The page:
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Ground-water quality and geochemistry in Dayton, Stagecoach, and Churchill Valleys, western Nevada

January 1, 1994

The U.S. Geological Survey investigated the quality of ground water in the Dayton, Stagecoach, and Churchill Valleys as part of the Carson River Basin National Water-Quality Assessment (NAWQA) pilot study. Four aquifer systems have been de- lineated in the study area. Principal aquifers are unconsolidated deposits at altitudes of less than 4,900 feet above sea level and more than 50 feet below land surface. Shallow aquifers are at altitudes of less than 4,900 feet and less than 50 feet below land surface. Upland aquifers are above 4,900 feet and provide recharge to the principal aquifers. Thermal aquifers, defined as those having a water temperature greater than 30 degrees Celsius, are also present. Ground water used in Dayton, Stagecoach, and Churchill Valleys is pumped from principal aquifers in unconsolidated basin-fill deposits. Ground water in these aquifers originates as precipitation in the adjacent mountains and is recharged by the Carson River and by underflow from adjacent upstream valleys. Ground-water flow is generally parallel to the direction of surface-water flow in the Carson River. Ground water is discharged by pumping, evapo- transpiration, and underflow into the Carson River. The results of geochemical modeling indicate that as ground water moves from upland aquifers in mountainous recharge areas to principal aquifers in basin-fill deposits, the following processes probably occur: (1) plagioclase feldspar, sodium chloride, gypsum (or pyrite), potassium feldspar, and biotite dissolve; (2) calcite precipitates; (3) kaolinite forms; (4) small amounts of calcium and magnesium in the water exchange for potassium on aquifer minerals; and (5) carbon dioxide is gained or lost. The geochemical models are consistent with (1) phases identified in basin- fill sediments; (2) chemical activity of major cations and silica; (3) saturation indices of calcite and amorphous silica; (4) phase relations for aluminosilicate minerals indicated by activity diagrams; and (5) results of optical, X-ray diffraction, and scanning-electron microscopy examination of mineral grains in the aquifer sediments. Sulfur-isotopic composition of ground- water samples also supports the models. In general, the quality of ground water in the study area meets Nevada State drinking-water standards and is acceptable for most uses. In addition to analysis for major ions, samples were analyzed for 22 inorganic trace elements, 3 nutrients, and 4 radionuclides. Selenium in 1 sample is the only constituent that exceeded Nevada State primary drinking-water standards. Nevada State secondary- drinking water standards were exceeded for fluoride in 1 sample, for iron in 7 samples, and for manganese in 19 samples. Minor constituent con- centrations are generally the result of local redox conditions, and are primarily from minerals in volcanic and marine metasedimentary rocks, metal- oxide coatings on mineral grains, and organic matter.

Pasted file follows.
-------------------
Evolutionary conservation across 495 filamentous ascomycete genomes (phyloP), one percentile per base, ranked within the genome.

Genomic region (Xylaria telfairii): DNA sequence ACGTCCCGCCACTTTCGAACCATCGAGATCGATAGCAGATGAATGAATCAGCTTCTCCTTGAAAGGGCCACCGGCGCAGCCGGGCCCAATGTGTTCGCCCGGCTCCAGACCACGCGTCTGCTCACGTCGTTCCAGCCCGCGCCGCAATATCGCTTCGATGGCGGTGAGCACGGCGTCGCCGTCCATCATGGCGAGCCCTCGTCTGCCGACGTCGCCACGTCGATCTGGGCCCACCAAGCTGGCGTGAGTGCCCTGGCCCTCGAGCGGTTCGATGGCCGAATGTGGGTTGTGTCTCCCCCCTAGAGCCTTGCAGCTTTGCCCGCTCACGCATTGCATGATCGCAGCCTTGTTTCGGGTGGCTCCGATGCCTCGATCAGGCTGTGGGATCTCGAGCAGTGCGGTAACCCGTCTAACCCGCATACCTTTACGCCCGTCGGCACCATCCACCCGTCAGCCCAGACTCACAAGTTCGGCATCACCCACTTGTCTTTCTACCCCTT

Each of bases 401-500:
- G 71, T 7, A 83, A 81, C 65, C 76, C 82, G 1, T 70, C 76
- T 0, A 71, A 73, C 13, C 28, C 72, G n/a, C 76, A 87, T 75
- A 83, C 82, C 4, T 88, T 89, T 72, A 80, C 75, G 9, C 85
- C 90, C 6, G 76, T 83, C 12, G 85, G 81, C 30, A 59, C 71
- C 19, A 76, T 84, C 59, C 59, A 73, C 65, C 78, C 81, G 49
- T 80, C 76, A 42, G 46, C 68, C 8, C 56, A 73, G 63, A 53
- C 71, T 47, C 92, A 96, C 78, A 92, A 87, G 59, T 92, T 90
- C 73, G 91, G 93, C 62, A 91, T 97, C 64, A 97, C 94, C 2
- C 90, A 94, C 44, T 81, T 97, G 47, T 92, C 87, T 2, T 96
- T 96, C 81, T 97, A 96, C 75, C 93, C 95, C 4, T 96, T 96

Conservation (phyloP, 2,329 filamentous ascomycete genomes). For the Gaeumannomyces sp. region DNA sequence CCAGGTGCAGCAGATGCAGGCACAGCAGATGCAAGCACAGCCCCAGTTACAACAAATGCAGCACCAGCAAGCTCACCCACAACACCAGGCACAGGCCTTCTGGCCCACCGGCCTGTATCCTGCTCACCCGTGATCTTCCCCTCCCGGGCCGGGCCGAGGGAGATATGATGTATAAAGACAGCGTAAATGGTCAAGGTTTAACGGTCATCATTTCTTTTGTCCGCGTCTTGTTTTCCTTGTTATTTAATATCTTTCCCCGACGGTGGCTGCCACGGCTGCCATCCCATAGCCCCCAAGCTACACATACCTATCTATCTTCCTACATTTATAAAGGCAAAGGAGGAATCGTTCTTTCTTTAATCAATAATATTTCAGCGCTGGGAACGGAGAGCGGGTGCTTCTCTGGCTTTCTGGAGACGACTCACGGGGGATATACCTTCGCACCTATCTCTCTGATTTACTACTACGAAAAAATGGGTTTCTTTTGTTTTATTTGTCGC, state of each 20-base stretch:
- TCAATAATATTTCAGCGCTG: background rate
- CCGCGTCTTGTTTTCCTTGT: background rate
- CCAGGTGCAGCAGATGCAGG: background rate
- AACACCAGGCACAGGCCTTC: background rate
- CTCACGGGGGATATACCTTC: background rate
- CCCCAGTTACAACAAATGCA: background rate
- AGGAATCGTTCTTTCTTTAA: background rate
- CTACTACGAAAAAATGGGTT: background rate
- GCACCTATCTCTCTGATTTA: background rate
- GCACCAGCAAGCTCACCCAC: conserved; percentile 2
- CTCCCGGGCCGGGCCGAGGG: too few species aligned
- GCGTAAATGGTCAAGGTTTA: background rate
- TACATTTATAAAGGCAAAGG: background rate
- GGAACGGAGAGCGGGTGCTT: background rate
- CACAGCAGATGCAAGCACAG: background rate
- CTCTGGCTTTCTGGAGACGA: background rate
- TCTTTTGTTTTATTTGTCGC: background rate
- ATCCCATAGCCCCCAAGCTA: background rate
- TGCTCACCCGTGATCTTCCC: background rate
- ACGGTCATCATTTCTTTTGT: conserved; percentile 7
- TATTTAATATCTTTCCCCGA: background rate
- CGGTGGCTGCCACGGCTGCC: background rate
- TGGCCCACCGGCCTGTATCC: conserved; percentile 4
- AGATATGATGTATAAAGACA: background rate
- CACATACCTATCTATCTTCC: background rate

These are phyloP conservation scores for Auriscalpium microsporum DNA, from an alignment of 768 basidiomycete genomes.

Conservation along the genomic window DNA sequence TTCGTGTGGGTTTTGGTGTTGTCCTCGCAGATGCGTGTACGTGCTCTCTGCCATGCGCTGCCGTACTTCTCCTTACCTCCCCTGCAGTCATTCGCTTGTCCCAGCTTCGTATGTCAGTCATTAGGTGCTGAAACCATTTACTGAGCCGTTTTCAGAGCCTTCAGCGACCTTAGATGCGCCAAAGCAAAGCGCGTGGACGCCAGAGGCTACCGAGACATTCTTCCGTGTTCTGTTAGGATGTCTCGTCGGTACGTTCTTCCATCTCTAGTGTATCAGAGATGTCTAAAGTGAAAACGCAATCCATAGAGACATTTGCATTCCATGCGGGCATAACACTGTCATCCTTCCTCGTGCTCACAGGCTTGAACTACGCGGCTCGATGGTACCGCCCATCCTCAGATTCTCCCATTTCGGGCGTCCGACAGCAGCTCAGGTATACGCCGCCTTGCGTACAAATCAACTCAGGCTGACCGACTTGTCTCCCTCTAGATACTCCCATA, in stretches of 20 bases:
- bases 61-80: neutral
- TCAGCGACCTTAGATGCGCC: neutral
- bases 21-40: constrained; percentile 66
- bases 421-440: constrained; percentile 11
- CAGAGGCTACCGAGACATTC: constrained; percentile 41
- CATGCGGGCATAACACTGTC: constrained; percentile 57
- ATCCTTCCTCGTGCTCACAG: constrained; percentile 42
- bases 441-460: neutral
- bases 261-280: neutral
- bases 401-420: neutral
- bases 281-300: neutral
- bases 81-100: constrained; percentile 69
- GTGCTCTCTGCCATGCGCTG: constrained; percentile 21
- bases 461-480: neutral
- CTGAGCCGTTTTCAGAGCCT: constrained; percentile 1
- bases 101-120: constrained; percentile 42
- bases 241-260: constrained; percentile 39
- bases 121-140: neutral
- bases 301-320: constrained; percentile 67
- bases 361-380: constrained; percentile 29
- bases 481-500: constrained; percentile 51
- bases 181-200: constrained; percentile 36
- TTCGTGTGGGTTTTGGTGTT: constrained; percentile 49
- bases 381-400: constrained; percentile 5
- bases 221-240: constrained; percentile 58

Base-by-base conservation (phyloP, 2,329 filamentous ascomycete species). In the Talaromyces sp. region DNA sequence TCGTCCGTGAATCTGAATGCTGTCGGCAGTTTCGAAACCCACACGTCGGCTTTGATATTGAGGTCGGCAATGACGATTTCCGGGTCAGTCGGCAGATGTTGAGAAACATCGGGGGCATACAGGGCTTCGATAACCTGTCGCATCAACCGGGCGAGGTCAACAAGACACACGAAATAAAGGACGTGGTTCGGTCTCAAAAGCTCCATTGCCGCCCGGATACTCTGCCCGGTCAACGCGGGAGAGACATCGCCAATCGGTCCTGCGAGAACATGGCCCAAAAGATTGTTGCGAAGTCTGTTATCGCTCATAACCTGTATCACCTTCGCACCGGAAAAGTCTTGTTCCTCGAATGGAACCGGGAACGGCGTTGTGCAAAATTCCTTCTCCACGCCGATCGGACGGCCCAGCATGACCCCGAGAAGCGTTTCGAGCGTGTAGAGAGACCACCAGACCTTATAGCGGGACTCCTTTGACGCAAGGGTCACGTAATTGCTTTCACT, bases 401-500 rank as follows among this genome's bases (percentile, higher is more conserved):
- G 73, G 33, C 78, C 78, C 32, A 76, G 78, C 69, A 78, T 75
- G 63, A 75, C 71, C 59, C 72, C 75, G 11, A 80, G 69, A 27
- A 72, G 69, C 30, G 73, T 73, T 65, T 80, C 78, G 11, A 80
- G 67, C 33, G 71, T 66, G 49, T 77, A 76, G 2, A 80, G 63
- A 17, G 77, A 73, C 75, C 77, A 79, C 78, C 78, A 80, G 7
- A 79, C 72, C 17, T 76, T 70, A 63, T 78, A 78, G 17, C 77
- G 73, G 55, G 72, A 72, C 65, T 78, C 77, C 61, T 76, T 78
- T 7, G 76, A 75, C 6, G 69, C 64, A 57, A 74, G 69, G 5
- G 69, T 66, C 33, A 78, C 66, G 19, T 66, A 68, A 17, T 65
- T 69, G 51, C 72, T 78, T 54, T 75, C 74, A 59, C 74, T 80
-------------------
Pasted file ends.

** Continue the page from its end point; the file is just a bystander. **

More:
Publication Year 1994
Title Ground-water quality and geochemistry in Dayton, Stagecoach, and Churchill Valleys, western Nevada
DOI 10.3133/ofr93356
Authors James M. Thomas, Stephen J. Lawrence
Publication Type Report
Publication Subtype USGS Numbered Series
Series Title Open-File Report
Series Number 93-356
Index ID ofr93356
Record Source USGS Publications Warehouse